Figure 6. Percentage of Indigenous students at or above the national minimum
standard by remoteness, 2008


Percentage of Indigenous students at or above the national minimum
standard by remoteness, 2008
    Metro Provincial Remote Very remote
Year 3 Reading 78.6 76.2 53.9 30.5
Year 3 Writing 86.9 86.2 69.0 45.0
Year 3 Numeracy 85.9 85.5 70.4 47.5
Year 5 Reading 74.4 71.0 47.8 21.7
Year 5 Writing 79.7 76.0 58.1 31.6
Year 5 Numeracy 78.5 75.7 56.3 32.9
Year 7 Reading 83.0 79.6 56.6 28.0
Year 7 Writing 78.7 73.8 54.0 28.5
Year 7 Numeracy 87.0 83.9 67.8 46.4
Year 9 Reading 78.4 75.3 57.4 29.0
Year 9 Writing 67.9 62.6 44.4 23.8
Year 9 Numeracy 78.9 76.2 60.4 38.2

Source: 2008 national Asssessment Program literacy and Numeracy. MCEETYA 2008

Year 12 attainment

There is a considerable gap in both attainment and attendance in year 12 and equivalent.12 In 2007, only 42.9 per cent of Indigenous 17-year-olds attended secondary school, compared with 65 per cent of non-Indigenous 17-year-olds .

Evidence indicates that young Australians who do not complete year 12 are less likely to have the same opportunities as those who do.13 In 2006, year 12 completions14 for Indigenous Australians were 45.3 per cent, compared to 86.3 per cent for non-Indigenous.15 Based on current trends, the gap between Indigenous and non-Indigenous is widening. To halve the gap by 2020, Indigenous year 12 completion rates (or equivalent) would need to increase by up to 2 percentage points each year.

Figure 7 illustrates the marked difference in outcomes for Indigenous students when compared to non-Indigenous students.

Figure 7. Year 12 Attainment from year 11 student base

Year 12 Attainment from year 11 student base

Source: Indigenous Education Program performance reports and National Schools Statistics Collection; 2002-2007

Completing school is a vital foundation for individuals, their families and communities and the country. A fulfilling and successful education is the means to employment and economic independence, and can form an important basis for long-term intergenerational change by providing individuals with the skills necessary to participate fully in society.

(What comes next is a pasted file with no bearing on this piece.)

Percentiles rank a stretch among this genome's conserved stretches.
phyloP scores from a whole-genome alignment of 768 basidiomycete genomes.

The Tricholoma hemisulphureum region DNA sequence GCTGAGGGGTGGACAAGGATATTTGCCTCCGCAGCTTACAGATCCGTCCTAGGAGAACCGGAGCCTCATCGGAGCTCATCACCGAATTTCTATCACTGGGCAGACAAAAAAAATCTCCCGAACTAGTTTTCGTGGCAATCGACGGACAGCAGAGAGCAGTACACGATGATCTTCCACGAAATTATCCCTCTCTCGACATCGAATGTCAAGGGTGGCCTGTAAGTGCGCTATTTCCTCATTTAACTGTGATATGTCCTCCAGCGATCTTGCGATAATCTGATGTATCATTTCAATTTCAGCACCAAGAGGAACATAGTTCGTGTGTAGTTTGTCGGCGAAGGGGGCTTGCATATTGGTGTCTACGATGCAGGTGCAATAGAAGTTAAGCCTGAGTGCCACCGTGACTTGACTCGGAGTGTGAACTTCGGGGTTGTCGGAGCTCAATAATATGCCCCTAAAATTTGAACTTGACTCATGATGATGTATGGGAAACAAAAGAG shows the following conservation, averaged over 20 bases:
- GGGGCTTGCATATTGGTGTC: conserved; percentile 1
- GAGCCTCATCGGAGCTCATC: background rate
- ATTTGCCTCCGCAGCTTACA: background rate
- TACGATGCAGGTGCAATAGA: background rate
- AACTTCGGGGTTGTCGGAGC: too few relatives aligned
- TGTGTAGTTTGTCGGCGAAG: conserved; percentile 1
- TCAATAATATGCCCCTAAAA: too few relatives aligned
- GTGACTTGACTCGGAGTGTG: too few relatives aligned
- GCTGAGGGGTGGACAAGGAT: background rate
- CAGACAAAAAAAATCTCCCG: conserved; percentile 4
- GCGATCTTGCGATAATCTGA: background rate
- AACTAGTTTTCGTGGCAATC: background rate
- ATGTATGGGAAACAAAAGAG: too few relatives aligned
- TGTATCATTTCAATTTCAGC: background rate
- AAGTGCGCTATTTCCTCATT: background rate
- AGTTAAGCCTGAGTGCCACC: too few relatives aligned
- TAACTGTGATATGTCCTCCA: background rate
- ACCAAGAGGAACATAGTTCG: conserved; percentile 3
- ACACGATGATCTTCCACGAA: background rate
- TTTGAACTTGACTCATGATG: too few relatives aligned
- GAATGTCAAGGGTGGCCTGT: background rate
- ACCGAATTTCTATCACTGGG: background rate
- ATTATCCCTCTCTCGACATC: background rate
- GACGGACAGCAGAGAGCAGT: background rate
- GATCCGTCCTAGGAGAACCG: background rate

Indigenous Australians experience much higher levels of unemployment than non-Indigenous Australians. At the time of the last Census (in 2006), around 48 per cent of the Indigenous workforce-aged population was in employment. This compares to 72 per cent for other Australians – a gap of 24 percentage points.

To halve this gap to 12 percentage points within 10 years, around 100,000 more Indigenous Australians would need to be employed. This represents a more than 60 per cent total increase in the number of Indigenous people employed at mid-2006.

Figure 8. Rate of Indigenous and non-Indigenous employment to 2006

Rate of Indigenous and non-Indigenous employment to 2006

Rate of Indigenous and non-Indigenous employment to 2006

Significant determinants of employment include educational attainment, literacy and numeracy skills, location, and the employment status of family members. Energies must be focused on these areas to increase employment and create better opportunities for Indigenous Australians more broadly.

Being employed leads to improved wealth and asset creation for families and communities, which in turn has a positive influence on the health and education of children. Finding ways to increase the economic participation of the Indigenous working age population is a priority.

Foundations for change

These are sobering statistics that underline the depth and complexity of the challenge ahead.  Overcoming Indigenous disadvantage will require a long-term, generational commitment that sees major effort directed to a range of priority areas or ‘building blocks’ to support Closing the Gap. These building blocks complement each other; for example, a failure to ensure secure tenure prevents investment and construction in healthy housing. These building blocks work together, with outcomes in one area supporting outcomes in others.